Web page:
Siaka Dippa moved to Finland a few years ago. New country and culture didn’t feel that strange after he joined the Finnish Red Cross. As a former volunteer of The Gambia Red Cross, he has been happy to see that there are many similarities between different Red Cross societies.
I was a volunteer in The Gambia Red Cross Society. It started as a branch of the British Red Cross Society in 1948, and became an independent national society in 1966.
Unlike the Finnish Red Cross, more than 80% of the volunteers are young people aged between 15 and 30, and this cohort of people are the backbone of The Gambia Red Cross. Like other members of the International Federation of Red Cross and Red Crescent Societies, The Gambia Red Cross places great emphasis on supporting activities relevant to young people as they are 60% of The Gambia’s population.
Many people in The Gambia become Red Cross volunteer when they start primary school, usually at the age of six or seven. However, my case was different as my journey to the Red Cross started late. It was in my eleventh grade when I got invited to join one of the most active Red Cross links in The Gambia-Bundung Home Link with over 100 other very active and dedicated volunteers. A home link in The Gambia is what is referred to as a branch in the Finnish Red Cross. I remember the first activity I took part in was a National Youth Drama competition organised by Youth In Development and Change (YIDAC) and guess what, we won!
This marks the beginning of a journey serving humanity through the Red Cross and I cherished every single moment, from an international youth camp commonly known as Bantaba to the polio vaccination and Malaria campaigns, reproductive health, disaster preparedness and response, leadership training and first aid camps among others.
I joined the Red Cross because I wanted to serve humanity. I felt that there is someone out there who might be vulnerable or might need help and by volunteering in the Red Cross, I could change the person’s life. In addition I want to live the dream of Henry Dunant who called for the creation of an aid organisation, not only for the wounded in war, but to aid in all manner of disasters needing an organised response.
For many like me, Gambia Red Cross serves as another home, where skills and hidden talents are developed. They made us to believe in ourselves.
Moving to a new country. I had no idea about its people, culture, weather or work. I had mix feelings. I was happy because I was going to study but leaving behind family, friends, work and all the different voluntary activities was the saddest and the most difficult moment.
The confusion didn’t last long after arriving in Finland as I found a new home and a new family, the Finnish Red Cross. Just with a simple click of a computer I got an information package of all the activities within Helsinki and Uusimaa district, especially those that are conducted in English. As if that is insufficient, I was invited to an introductory course about the Finnish Red Cross. I never hesitated to sign up because I was hungry to know all the bits and pieces of the national society and how I could get involved.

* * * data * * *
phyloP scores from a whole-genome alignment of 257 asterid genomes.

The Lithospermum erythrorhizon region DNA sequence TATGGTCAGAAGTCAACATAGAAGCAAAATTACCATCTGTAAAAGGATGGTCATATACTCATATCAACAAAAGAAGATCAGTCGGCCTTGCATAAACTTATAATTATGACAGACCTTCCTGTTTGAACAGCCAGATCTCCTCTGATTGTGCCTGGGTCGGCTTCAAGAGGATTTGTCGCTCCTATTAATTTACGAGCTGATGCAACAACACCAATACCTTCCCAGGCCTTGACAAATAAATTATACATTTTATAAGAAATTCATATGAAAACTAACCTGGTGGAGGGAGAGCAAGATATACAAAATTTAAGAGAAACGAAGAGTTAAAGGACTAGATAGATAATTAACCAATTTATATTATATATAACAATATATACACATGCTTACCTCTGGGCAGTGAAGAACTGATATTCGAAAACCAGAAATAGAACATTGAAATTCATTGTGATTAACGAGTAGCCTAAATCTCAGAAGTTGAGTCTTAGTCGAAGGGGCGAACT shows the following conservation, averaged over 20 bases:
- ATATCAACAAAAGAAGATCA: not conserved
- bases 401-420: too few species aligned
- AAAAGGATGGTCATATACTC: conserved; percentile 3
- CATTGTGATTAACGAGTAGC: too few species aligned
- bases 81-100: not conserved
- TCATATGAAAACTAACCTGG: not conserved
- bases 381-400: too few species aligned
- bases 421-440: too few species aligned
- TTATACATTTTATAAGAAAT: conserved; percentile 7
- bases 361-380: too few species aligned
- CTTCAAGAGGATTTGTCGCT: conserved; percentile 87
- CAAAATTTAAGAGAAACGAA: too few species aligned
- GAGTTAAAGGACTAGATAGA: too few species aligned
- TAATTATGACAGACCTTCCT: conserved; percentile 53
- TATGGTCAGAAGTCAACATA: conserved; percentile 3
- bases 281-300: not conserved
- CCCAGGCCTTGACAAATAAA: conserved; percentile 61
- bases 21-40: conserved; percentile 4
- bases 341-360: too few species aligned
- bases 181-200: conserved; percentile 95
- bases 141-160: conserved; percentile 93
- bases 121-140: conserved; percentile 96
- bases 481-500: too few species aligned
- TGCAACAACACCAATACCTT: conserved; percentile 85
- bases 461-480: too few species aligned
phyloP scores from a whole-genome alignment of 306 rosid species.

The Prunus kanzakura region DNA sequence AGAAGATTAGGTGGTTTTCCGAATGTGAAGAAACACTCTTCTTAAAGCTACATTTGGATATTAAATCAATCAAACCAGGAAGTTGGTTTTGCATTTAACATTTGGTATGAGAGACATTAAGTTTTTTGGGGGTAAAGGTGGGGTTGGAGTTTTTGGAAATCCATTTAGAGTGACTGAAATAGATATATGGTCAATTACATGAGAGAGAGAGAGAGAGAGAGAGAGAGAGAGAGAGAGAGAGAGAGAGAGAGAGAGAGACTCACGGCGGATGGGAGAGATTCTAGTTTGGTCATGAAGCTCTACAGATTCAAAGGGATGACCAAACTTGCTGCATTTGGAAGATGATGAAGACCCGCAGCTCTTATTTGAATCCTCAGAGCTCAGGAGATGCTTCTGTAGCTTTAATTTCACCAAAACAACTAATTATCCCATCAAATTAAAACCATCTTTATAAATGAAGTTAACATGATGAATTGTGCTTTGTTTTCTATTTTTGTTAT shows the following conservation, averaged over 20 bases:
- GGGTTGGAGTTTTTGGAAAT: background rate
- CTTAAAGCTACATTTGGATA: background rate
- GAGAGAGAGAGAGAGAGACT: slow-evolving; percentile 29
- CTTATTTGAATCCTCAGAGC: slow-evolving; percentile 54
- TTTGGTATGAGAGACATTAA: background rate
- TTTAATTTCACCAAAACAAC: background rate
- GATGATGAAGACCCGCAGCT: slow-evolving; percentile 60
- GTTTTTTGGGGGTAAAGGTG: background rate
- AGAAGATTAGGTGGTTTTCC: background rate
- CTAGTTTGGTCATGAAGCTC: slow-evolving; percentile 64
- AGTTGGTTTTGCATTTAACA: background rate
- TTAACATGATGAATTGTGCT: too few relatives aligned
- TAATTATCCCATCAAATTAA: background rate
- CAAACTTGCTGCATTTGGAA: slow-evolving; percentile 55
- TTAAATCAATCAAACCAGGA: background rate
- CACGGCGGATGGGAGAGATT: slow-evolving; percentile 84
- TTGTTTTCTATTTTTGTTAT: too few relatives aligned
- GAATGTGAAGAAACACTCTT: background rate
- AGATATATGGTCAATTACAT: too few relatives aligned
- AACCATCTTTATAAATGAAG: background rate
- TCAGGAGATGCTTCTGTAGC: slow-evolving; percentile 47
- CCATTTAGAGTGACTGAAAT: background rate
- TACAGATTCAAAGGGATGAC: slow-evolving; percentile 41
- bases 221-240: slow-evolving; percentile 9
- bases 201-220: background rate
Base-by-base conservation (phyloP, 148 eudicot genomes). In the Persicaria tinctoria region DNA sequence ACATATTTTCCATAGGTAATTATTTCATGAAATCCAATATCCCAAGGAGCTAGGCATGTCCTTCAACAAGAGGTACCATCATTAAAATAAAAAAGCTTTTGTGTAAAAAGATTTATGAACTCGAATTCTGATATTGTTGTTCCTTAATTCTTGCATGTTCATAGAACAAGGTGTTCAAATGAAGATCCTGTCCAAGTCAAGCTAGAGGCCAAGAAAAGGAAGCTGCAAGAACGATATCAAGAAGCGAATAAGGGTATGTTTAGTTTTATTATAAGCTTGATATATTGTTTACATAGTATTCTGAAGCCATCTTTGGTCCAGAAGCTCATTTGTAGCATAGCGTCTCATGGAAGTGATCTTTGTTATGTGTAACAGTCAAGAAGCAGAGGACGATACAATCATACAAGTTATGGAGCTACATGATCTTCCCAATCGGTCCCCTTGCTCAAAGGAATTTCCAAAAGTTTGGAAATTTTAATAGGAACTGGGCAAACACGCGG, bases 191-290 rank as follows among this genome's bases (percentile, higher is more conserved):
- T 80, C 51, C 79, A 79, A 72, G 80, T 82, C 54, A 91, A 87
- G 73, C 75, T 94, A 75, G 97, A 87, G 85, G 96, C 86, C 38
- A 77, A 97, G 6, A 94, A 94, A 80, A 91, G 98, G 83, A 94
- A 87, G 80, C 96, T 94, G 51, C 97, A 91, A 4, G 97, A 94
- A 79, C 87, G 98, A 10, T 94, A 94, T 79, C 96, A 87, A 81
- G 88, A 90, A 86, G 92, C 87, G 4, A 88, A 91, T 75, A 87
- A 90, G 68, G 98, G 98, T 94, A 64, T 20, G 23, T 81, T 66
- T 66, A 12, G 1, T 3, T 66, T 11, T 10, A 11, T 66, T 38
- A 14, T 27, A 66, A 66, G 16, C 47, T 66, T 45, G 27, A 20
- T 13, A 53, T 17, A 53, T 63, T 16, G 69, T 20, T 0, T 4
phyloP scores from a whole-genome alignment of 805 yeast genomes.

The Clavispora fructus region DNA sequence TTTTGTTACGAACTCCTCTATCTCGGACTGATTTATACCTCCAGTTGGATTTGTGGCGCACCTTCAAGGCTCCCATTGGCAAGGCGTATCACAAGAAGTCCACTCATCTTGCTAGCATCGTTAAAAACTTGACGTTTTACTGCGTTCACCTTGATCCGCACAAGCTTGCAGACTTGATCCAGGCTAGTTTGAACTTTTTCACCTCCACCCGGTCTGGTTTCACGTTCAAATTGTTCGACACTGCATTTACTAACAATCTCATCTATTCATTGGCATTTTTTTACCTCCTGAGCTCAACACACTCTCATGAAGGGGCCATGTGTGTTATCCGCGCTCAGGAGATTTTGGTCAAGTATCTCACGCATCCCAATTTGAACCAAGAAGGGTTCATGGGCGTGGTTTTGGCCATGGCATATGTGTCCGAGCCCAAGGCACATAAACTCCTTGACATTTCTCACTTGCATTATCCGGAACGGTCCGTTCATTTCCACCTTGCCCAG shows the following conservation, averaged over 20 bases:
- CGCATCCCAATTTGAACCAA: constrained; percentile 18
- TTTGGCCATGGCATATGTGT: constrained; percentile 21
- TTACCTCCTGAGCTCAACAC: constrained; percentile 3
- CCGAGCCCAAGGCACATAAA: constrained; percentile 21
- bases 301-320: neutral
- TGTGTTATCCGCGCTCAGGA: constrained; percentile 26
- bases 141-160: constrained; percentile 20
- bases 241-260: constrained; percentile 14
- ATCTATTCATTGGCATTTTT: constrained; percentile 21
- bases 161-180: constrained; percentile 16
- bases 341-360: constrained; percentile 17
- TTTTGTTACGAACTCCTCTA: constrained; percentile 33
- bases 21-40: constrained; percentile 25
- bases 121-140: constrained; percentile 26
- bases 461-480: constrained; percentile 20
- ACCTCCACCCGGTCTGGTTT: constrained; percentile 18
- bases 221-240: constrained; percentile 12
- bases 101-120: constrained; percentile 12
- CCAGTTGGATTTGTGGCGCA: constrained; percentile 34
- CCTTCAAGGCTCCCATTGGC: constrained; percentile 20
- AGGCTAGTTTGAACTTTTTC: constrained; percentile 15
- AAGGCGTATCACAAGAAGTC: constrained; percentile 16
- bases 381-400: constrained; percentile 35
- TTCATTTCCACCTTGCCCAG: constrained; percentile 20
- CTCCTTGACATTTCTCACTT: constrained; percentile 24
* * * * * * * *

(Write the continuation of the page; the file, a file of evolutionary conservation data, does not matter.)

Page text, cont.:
One of the clubs that I was interested to join right after the introductory course was Betania International Club which is open for everyone and provides a meeting place for people from various backgrounds. I started to go to Betania and was lucky to meet different people. With some of them I’m still in contact.
Five months after my arrival, an application to the Youth delegate training course was announced and I applied, luckily I was selected. This course prepared me to work as youth delegate for the International Red Cross Movement through the Finnish Red Cross. Shortly after our training together with other participants, we established an international youth club (FRC International Youth Club), a group for young people between 15 and 28. I continue to volunteer in different activities including visits to schools, campaigns and festivals among them Hunger Day Campaign, World Village Festival and Lupa Välittää.
If you ask me today, I will say Finnish Red Cross solved the puzzle! I haven’t done much because of the language barrier, but I am happy I could serve humanity. I am even happier of the fact that my humble efforts can be linked to those countless others who make a difference to the world.
Having experience both national societies, I have come to realise that each national society design their activities based on the need of the people. Therefore I would say there are a lot more similarities than differences as all Red Cross societies in the world work in accordance with the seven principles of the movement.
No one is too poor to volunteer and you don’t have to wait until you retire. The experiences you gain while volunteering can never be learned anywhere else. There is a lot more to be done.
Siaka K. Dibba